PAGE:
With certain RFRs (including SARON and €STR) already in negative territory and the possibility that other RFRs could follow suit, attention is now turning to the implications of negative RFRs. In the context of loans, there are some additional considerations for borrowers to keep in mind with respect to negative RFRs that are different to those applicable in a LIBOR context. Borrowers will also need to continue to pay attention to the interaction of zero floors with their hedging arrangements.

Negative rates—loans

‘Zero floor’ wording features in the Loan Market Association’s (LMA) IBOR-linked recommended forms. The agreements provide that if the relevant reference rate (ie LIBOR or EURIBOR) is negative, the rate will be deemed to be zero. Interest is the sum of the applicable IBOR rate and the Margin. The interest payable on the loan is therefore effectively floored at the Margin.

The zero floor provisions are optional and while, as noted above, they are widely used, they are not adopted in all cases. During periods in which the incidence of negative rates has increased, the inclusion of a zero floor has tended to be negotiated more frequently, with some borrowers in currencies affected or likely to be affected by negative rates, successfully resisting such language.

The zero floor provisions have been carried into the LMA’s Exposure Draft Compounded RFR Facilities Agreements, which provide that if the reference rate is below zero, it shall be deemed to be zero. Borrowers entering into facilities referencing RFRs might resist the zero floor for the same reasons as in a LIBOR deal. Not all will be successful, so will have to think through how the floor will operate in a RFR-linked facility.

Most of the RFR-linked loans completed so far have used a compounded RFR to which a credit spread is added, as an approximation of the bank credit risk element of LIBOR. Interest is the sum of the applicable RFR, the credit spread and the Margin. If the RFR carries a zero floor, the interest payable on the loan is floored at the sum of the credit spread and the Margin—thus putting lenders in a more favourable position than would have been the case in a LIBOR-linked deal.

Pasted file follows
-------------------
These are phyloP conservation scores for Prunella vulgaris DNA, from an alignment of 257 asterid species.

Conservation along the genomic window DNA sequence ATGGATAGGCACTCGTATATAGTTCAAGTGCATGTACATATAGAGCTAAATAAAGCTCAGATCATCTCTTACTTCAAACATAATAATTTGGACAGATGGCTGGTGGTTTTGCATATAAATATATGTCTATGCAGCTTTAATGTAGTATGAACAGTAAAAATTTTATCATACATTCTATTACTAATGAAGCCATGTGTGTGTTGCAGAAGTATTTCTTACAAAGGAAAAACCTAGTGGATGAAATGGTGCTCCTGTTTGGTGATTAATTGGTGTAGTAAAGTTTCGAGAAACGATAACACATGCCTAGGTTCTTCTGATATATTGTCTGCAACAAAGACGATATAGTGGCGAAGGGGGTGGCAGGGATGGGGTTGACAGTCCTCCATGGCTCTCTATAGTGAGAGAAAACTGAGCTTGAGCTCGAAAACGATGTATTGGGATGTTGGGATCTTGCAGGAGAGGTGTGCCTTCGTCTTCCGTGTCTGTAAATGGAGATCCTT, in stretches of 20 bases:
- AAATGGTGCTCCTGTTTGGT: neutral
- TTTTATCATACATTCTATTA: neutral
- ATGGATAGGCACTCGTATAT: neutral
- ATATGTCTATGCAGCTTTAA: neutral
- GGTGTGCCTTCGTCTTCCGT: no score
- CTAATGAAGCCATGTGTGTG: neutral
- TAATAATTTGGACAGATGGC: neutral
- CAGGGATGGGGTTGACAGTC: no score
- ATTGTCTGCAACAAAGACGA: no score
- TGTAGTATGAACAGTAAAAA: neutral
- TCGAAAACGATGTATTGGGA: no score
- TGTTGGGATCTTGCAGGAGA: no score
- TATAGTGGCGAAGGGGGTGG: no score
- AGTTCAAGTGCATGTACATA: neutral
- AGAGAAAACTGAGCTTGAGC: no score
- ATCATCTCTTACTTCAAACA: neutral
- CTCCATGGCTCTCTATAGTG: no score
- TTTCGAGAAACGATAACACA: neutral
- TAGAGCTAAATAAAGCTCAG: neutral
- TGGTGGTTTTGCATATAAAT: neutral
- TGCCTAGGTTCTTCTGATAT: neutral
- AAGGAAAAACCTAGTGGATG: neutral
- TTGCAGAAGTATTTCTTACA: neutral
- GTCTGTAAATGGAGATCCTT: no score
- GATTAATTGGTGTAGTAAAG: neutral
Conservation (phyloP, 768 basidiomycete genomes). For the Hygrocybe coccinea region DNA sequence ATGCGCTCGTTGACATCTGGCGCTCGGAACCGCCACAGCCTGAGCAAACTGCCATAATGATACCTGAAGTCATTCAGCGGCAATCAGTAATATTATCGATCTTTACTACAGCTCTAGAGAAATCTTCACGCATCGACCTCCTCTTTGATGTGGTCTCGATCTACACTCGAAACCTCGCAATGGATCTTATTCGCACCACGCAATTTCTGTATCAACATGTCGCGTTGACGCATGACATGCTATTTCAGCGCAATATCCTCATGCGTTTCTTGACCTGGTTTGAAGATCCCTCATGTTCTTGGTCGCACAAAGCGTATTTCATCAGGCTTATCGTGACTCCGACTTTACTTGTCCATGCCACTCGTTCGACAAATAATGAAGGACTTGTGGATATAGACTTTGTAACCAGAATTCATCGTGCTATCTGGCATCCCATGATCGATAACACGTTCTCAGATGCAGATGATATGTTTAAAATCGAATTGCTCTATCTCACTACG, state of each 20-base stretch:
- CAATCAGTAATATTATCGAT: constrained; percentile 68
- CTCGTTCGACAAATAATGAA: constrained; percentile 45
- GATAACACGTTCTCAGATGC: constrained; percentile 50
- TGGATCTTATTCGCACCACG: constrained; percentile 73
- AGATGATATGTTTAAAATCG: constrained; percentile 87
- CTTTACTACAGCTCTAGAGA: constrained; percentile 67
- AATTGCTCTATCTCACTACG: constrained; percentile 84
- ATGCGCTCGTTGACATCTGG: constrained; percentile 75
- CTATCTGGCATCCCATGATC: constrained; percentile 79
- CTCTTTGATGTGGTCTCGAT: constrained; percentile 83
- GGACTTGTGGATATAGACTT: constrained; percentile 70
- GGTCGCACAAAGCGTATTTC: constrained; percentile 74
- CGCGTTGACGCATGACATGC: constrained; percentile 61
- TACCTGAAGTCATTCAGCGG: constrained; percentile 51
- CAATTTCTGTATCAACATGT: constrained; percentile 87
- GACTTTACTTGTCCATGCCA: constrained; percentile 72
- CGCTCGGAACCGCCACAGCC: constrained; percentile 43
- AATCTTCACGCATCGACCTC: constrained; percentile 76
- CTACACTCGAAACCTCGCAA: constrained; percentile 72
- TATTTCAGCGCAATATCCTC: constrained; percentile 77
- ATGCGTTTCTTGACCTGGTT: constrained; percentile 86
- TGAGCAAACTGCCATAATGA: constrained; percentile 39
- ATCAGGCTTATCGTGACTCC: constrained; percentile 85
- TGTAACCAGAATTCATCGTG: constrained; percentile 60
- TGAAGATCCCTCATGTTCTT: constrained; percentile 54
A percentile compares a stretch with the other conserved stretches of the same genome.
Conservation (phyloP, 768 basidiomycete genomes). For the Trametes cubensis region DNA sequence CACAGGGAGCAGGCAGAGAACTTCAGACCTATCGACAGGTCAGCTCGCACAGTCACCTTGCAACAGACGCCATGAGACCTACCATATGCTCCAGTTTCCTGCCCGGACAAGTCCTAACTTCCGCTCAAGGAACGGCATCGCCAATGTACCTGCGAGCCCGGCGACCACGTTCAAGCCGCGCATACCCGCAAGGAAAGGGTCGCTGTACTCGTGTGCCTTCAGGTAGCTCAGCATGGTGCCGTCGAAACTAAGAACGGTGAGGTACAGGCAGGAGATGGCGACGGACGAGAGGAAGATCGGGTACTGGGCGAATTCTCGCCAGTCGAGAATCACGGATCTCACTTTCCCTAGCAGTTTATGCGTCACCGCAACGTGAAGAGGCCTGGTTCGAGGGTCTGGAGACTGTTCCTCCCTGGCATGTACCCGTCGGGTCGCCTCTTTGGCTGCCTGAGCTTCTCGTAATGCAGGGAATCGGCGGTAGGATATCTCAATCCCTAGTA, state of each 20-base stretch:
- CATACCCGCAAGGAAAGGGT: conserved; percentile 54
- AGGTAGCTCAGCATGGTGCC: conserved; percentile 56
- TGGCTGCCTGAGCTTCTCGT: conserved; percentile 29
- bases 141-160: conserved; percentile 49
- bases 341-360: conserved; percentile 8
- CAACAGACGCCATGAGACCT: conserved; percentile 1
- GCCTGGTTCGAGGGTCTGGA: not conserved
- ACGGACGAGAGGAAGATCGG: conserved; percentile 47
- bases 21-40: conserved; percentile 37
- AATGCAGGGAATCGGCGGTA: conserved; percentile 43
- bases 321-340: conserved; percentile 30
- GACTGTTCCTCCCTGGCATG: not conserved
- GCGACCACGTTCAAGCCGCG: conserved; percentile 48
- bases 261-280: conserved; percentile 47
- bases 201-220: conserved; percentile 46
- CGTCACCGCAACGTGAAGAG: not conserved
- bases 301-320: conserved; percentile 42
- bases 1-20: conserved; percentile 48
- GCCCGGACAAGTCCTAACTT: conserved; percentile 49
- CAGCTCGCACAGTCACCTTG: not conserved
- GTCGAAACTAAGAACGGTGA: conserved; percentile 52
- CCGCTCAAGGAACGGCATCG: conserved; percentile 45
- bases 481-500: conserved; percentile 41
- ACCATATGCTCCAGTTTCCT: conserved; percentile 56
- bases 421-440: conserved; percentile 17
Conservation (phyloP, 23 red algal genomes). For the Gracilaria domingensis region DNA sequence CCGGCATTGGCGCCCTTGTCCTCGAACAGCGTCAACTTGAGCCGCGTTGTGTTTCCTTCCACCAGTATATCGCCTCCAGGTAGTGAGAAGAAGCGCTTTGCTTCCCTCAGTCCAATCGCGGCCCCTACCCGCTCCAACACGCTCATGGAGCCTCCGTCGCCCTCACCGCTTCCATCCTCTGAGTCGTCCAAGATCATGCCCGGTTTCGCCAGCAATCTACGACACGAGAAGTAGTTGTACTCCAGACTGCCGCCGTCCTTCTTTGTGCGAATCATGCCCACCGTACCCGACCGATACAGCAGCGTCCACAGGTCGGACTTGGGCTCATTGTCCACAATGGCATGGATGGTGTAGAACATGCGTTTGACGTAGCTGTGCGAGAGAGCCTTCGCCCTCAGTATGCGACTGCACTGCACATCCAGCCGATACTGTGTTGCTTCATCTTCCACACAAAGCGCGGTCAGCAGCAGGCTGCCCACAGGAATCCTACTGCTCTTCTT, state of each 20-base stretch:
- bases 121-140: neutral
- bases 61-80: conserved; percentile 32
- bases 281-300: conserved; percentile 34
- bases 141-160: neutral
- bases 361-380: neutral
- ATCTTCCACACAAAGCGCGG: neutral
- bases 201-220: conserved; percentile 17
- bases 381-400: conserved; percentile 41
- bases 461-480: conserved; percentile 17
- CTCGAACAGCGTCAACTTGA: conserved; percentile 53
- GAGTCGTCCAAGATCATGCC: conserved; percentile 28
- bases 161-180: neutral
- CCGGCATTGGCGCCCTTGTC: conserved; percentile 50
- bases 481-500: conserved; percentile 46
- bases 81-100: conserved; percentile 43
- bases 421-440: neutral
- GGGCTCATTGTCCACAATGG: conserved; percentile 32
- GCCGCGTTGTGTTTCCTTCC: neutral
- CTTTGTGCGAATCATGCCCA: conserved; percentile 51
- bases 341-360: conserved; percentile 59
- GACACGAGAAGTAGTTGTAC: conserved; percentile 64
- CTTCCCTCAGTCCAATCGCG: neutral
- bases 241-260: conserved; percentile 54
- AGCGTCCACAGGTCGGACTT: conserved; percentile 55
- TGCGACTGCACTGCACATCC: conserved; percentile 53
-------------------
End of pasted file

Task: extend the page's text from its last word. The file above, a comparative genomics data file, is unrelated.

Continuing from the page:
Borrowers will argue that the zero floor should apply to the sum of the compounded RFR and credit spread rather than the compounded RFR only. In that case, interest is floored at the Margin. This is closer to how zero floors operate in relation to LIBOR and is consistent with the principle that the transition from LIBOR to RFRs should be economically neutral as between lender and borrower.

The potential incompatibility of the methodology used to arrive at the compounded RFR with a zero floor is a second new issue to bear in mind—conceivably a reason for some borrowers to resist zero floors being applied to RFRs if it cannot be resolved. The Bank of England will publish a SONIA compounded index from early August, to simplify the calculation of compounded SONIA and thereby accelerate the adoption of SONIA in sterling markets. It is understood that the index may not be usable if SONIA turns negative yet a zero floor is to be applied. There have been calls for the Bank of England to consider publication of a second index that includes an interest rate floor, but whether such an index will be forthcoming remains to be seen.